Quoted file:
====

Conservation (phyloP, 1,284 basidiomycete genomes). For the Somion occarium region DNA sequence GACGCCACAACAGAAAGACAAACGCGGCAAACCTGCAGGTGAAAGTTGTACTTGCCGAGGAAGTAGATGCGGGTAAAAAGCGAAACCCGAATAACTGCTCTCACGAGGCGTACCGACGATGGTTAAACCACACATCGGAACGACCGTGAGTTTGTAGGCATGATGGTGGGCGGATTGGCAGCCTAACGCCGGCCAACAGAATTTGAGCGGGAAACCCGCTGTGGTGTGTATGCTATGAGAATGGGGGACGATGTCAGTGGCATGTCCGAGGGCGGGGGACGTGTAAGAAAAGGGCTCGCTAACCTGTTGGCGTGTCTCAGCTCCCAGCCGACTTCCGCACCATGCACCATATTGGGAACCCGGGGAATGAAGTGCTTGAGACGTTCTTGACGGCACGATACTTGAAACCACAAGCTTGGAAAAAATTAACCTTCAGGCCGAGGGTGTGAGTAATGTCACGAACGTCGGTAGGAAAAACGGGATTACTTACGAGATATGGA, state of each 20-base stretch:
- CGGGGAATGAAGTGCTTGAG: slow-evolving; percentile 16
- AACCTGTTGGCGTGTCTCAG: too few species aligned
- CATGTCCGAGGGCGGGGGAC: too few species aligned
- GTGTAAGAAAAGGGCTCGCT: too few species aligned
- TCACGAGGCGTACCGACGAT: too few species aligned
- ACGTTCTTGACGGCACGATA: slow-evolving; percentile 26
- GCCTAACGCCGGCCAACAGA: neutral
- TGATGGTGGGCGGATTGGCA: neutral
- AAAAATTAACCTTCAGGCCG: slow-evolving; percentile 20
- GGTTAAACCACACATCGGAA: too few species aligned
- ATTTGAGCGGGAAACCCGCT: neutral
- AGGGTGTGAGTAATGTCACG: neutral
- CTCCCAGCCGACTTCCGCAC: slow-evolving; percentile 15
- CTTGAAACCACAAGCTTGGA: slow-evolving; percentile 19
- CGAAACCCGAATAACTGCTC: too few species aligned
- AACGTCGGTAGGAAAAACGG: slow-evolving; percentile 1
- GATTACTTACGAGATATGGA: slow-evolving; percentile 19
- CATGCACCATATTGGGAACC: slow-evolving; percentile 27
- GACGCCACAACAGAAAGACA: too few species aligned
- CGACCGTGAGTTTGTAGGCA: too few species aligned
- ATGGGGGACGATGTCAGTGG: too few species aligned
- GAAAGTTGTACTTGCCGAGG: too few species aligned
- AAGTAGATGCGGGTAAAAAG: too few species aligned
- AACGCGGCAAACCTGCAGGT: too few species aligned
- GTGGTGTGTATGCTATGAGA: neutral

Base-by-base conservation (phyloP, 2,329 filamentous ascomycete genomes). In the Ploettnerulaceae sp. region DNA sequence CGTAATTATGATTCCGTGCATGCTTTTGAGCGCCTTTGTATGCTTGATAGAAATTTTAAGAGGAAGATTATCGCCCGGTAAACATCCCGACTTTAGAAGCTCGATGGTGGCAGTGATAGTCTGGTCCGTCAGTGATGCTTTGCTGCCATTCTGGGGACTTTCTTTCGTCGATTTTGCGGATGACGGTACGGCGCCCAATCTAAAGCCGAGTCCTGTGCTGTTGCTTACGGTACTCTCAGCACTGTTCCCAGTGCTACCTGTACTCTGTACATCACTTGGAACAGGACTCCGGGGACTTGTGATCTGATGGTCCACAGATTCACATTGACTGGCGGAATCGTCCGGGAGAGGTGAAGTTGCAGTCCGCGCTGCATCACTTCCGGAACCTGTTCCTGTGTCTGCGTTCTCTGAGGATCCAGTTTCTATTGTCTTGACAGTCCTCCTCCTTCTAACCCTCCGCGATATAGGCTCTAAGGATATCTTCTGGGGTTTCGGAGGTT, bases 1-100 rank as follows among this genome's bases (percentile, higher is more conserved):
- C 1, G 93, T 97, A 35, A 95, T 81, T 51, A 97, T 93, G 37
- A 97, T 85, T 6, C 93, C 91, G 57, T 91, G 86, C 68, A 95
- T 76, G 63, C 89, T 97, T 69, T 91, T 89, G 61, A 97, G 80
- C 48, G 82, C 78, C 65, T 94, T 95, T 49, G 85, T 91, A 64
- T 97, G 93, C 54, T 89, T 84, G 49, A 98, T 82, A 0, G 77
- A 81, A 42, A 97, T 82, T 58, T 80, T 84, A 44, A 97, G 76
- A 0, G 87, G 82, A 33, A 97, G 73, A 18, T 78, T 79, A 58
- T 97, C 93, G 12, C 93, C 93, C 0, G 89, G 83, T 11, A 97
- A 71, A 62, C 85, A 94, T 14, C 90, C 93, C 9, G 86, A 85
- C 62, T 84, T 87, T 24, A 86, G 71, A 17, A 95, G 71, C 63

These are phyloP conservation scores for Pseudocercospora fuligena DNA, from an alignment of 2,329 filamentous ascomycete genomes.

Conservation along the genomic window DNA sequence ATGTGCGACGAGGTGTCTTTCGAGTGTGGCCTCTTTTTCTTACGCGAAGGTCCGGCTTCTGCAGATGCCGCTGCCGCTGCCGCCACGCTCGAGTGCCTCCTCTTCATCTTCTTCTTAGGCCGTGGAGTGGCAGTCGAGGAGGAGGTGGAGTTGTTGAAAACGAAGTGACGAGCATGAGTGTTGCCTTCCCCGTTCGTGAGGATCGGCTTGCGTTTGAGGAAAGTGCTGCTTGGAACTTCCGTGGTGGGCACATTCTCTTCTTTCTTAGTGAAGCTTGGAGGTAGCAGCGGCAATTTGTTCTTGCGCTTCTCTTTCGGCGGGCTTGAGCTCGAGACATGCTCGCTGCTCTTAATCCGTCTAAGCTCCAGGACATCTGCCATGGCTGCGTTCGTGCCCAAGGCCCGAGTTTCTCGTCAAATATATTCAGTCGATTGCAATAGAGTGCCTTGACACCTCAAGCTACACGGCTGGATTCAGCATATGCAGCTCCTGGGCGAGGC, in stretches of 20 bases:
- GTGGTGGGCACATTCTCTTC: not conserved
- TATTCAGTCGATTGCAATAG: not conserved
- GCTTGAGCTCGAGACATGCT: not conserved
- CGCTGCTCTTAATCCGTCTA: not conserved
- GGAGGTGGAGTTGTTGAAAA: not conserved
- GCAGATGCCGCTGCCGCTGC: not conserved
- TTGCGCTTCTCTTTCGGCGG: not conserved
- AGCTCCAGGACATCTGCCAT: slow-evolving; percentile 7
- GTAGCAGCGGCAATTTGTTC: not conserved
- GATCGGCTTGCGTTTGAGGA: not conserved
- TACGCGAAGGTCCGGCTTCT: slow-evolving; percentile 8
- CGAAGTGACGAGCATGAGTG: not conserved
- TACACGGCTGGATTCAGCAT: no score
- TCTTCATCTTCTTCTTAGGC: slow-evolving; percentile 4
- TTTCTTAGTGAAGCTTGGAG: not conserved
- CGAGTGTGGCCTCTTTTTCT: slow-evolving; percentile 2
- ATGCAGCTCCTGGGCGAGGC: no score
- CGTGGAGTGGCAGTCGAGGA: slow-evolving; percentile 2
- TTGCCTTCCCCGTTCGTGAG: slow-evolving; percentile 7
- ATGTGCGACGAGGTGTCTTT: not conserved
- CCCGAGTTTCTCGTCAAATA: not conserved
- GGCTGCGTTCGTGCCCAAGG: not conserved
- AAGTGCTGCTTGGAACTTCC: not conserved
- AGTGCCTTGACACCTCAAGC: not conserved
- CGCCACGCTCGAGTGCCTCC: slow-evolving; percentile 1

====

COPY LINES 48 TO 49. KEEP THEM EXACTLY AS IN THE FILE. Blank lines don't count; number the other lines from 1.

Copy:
- GTAGCAGCGGCAATTTGTTC: not conserved
- GATCGGCTTGCGTTTGAGGA: not conserved